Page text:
Teach your child to read long vowel sound words
My goal here is to provide parents with tips on how to teach their child to recognize and read long vowel sound words. In this step your child will learn to recognize when to say a vowel the long way.
Your child should be reading 3 letter short vowel words and 4-5 letter blends and digraph words with short vowels. See my posts on these here and here. They have been listening to the sounds in these words and have been writing down the sounds as letters.
It is important to keep practicing all of these types of words as you move forward.
Teach your child to identify and read long vowel words
Moving forward you will now teach your child to identify long vowel sounds and then read them. This is done through listening and hearing, reading and writing.
First, there are a myriad of letter combinations that make long vowel sounds. Silent e is, I think, the easiest. The others take some work.
What are long vowel words? A refresher
As a refresher, long vowel sounds are: a as in cake; e as in Pete; i as in bike; o as in poke; and u as in fume or tune. You will notice that the long u has two slightly different sounds depending on how you pronounce it and maybe even depending on which part of the world you are from!
One thing that is different with teaching these words is that they will need to be seen as well as heard. Your child may not be able to sound spell these words as easily as they could with the 3 letter short vowel words or the 4-5 letter blends and digraphs words.
Teach your child to scan words
I try to train my students to scan words to see if there is an e at the end of the word. Then tell their brain to change the vowel sound from a short sound to a long sound. And then not say the final e sound.
How to teach long vowel words
Here’s how I would start teaching long vowels:
- Start with Silent e words. Sometimes called Silent Final e words. Sometimes the e is called a Magic e or a Super e. I call it a Silent e.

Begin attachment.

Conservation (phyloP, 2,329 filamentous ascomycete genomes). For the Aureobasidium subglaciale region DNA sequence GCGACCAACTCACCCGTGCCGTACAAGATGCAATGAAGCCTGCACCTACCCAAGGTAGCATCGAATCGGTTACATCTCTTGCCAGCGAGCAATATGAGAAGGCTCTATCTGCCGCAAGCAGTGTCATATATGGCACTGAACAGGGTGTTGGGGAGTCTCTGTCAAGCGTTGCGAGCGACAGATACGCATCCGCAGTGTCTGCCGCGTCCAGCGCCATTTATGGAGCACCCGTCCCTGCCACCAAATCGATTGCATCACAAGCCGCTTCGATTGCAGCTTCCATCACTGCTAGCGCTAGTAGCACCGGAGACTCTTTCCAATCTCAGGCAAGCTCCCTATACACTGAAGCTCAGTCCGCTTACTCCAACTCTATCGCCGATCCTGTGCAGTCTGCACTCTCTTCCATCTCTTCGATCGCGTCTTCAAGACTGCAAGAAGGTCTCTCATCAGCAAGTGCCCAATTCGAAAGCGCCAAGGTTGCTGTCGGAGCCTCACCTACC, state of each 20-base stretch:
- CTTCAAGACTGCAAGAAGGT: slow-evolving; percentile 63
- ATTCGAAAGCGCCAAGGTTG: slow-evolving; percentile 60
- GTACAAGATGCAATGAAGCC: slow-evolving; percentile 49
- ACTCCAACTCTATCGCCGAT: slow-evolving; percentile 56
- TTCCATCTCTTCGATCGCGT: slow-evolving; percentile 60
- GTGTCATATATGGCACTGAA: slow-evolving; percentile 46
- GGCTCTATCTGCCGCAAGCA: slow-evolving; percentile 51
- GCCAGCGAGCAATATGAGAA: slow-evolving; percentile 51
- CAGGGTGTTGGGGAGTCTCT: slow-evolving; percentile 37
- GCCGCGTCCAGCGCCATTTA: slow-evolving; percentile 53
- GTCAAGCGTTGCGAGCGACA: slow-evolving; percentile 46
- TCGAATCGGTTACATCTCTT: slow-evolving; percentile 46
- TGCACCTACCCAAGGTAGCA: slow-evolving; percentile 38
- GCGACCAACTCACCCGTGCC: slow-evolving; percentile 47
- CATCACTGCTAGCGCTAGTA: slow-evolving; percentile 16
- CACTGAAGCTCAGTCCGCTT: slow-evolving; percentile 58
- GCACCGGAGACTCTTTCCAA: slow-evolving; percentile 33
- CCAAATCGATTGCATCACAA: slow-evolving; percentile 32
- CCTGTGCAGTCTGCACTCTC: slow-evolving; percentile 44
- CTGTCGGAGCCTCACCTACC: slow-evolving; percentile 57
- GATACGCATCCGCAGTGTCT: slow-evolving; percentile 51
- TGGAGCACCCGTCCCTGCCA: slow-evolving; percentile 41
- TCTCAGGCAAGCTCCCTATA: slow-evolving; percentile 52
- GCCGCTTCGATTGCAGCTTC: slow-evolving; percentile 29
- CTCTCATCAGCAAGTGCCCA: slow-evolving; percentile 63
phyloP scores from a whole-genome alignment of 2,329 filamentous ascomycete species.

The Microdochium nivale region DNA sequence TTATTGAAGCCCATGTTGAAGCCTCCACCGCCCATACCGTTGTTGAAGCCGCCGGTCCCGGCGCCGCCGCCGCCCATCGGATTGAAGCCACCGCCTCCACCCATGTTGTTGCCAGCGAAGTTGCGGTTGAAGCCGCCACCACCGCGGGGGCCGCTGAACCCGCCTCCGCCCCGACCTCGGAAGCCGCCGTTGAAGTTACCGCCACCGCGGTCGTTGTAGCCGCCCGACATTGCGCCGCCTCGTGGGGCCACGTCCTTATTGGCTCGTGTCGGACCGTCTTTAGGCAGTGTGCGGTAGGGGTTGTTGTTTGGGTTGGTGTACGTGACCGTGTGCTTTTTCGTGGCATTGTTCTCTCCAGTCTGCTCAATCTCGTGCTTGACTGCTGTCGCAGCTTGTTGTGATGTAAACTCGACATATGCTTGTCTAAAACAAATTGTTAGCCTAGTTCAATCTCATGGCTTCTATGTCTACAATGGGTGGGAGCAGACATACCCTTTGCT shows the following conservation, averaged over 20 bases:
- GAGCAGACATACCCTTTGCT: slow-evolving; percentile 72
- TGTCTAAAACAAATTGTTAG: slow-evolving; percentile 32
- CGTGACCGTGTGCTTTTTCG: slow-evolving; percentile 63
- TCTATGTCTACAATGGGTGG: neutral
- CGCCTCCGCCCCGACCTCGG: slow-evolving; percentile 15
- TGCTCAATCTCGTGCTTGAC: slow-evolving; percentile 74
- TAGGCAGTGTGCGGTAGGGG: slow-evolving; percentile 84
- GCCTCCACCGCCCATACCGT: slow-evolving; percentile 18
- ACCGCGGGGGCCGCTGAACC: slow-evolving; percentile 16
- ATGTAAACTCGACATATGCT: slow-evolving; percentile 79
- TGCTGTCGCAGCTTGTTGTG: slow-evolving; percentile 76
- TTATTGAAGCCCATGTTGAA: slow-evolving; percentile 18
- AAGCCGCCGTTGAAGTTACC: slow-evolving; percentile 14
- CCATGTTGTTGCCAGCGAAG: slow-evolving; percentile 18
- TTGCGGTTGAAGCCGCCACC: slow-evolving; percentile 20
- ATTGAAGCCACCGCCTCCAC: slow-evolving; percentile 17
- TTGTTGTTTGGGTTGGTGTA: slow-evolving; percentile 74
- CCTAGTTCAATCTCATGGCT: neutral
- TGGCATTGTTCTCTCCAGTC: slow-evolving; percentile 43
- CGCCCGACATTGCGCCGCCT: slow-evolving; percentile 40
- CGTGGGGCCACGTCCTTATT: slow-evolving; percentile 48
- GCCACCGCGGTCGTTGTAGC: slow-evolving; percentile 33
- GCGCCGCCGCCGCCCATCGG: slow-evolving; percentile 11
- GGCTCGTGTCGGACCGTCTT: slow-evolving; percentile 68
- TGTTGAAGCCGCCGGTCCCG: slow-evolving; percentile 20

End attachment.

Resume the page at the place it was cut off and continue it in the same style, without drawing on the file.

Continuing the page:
- Come up with a nice list of Silent e words. Pull them from books you are reading.
- Write one of the words on a white board with dry erase markers or on paper. I write the words kind of medium sized–about 2-3 inches tall. As you do this, try to write words in blue or black marker but write the vowel in red.
- Explain that when you see an e at the end of a word it is usually a Silent e. Because of that has an important job. Explain that its job is to be silent (ha) and to make the vowel “say its name”.
- After that, draw an arrow from the Silent e pointing to the vowel it changes the sound of and explain that the e makes that vowel “say its name.”
- Now, you should demonstrate how this works by saying the word aloud and going back to draw the arrow from the Silent e to the long vowel. Do this by using a word for each vowel.
- Next, go back and put a dotted x through the Silent e and remind the child that the e doesn’t make a sound
- Keep writing words and demonstrating how the Silent e does its job.
Check for understanding
I have the child read each of the words aloud to me to check for understanding. I correct them as needed.
- For practice making and reading Silent final e words, use a sound board as described in my post on the subject. And you can use magnetic letters. I always put the e in the third box way to the right and keep it there as you work through the words.
- Be sure to tell your child to quickly scan to the end of the word to see if there is an e there. I always assure them their eye will get very quick at doing this, but they need to train it a bit.
- Practice with lists of words for each long vowel. Use magnetic letters on the sound board or write the letters in with dry erase marker.
- Be sure to have your child read each sound as they read the Silent e words. Have them point to the letters as they say the sound and make sure they take a half second to scan for that e at the end of the word.
- Read Silent e words in sentences. Once a child can read different types of words, including sight words, they should be practicing the words by reading them in phrases or sentences. A good source to find sentences and short reading passages chock full of specific types of words is The Literacy Nest website. If you subscribe you sometimes even receive free reading passages.
Coming up shortly: more tips for teaching other types of long vowel sound words and “rule breaker” words
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Check out some of my other posts for more tips on teaching your child to read at home
To get your child ready to learn to read, check out Steps 1 & 2 of my series 10 most important simple steps to teach your child to read Steps 1 & 2.
Teach your child to identify the sounds that make up words by checking out Step 3 of my series.
Step 4 in my series learn how to make a sound board and how to introduce letters to go along with the sounds in words.
Awareness of the world around them helps children when they are learning to read. Find ways to increase your child’s level of awareness in Step 5 of my series.
Learn all about how to teach your child to read simple 3 letter words in Step 6.
Find out how to help your child read and retain sight words in Step 7.
Teach your child to read short vowel letter sound combinations called blends and digraphs in Step 8 of my series in Step 8.